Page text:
Table 1: Earnings Schedule

Position Schedules
Position schedules are similar to earnings schedules except that, as Table 6-2 shows, the amount of life insurance is based on an employee's position within the firm rather than on the employee's annual earnings.

Table 2: Position Schedule

Because individuals in high positions are often involved in designing the benefit schedule, underwriters are concerned that the benefits for these individuals be reasonable in relation to the overall plan benefits. Position schedules may also pose problems in meeting nondiscrimination rules if excessively large amounts of coverage are provided to persons in high positions.

Even though position schedules are often used when annual earnings can be easily determined, they are particularly useful when it is difficult to determine an employee's annual income. This is the situation when income is materially affected by such factors as commissions earned, number of hours worked, or bonuses that are based on either the employee's performance or the firm's profits.

Flat-Benefit Schedules

Under flat-benefit schedules, the same amount of life insurance is provided for all employees regardless of salary or position. This type of benefit schedule is commonly used in group insurance plans covering hourly paid employees, particularly when benefits are negotiated with a union. In most cases, the amount of life insurance under a flat-benefit schedule is relatively small, such as $10,000 or $20,000. When an employer desires to provide only a minimum amount of life insurance for all employees, a flat-benefit schedule is often used.

Combination Benefit Schedules
It is not unusual for employers to have benefit schedules that incorporate elements from several of the various types previously discussed. While there are numerous possible combinations, a common benefit schedule of this type provides salaried employees with an amount of insurance that is determined by a multiple of their annual earnings and hourly employees with a flat amount of life insurance.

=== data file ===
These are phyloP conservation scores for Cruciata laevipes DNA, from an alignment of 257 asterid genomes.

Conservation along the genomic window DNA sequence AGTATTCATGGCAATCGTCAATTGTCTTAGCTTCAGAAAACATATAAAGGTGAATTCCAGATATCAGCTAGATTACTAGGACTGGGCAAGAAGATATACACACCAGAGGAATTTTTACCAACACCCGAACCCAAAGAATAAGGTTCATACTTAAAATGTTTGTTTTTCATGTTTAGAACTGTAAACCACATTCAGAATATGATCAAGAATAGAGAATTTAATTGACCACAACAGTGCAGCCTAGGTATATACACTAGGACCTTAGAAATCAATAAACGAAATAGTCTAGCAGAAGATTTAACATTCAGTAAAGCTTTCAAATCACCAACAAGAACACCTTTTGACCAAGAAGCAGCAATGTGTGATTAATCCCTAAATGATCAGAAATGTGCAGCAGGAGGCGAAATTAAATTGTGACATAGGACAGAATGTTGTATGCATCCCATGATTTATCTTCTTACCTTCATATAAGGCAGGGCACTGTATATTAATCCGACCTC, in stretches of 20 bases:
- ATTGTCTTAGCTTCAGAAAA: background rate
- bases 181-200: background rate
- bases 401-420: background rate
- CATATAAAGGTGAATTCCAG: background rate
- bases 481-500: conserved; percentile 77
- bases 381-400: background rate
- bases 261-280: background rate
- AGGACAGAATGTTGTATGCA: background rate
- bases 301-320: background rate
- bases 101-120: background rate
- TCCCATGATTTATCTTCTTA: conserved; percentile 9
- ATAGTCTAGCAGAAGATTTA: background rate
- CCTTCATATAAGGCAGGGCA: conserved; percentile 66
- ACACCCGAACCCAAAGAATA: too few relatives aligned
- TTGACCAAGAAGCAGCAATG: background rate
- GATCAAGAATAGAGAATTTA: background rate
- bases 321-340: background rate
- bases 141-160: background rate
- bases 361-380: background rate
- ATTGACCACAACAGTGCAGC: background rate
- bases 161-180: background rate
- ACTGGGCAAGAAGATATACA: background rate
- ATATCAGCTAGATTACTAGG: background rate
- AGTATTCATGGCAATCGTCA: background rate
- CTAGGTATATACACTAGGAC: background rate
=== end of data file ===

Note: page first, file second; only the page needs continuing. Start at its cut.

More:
Reduction in Benefits

It is common for a group life insurance plan to provide for a reduction in benefits for active employees who reach a certain age, commonly 65 to 70. Such a reduction, which is due to the high cost of providing benefits for older employees, is specified in the benefit schedule of a plan. Any reduction in the amount of life insurance for active employees is subject to the provisions of the Age Discrimination in Employment Act.

Benefit reductions fall into three categories:
(1) a reduction to a flat amount of insurance;
(2) a percentage reduction, such as to 65 percent of the amount of insurance that was previously provided; or
(3) a gradual reduction over a period of years (for example, a 10 percent reduction in coverage each year until a minimum benefit amount is reached).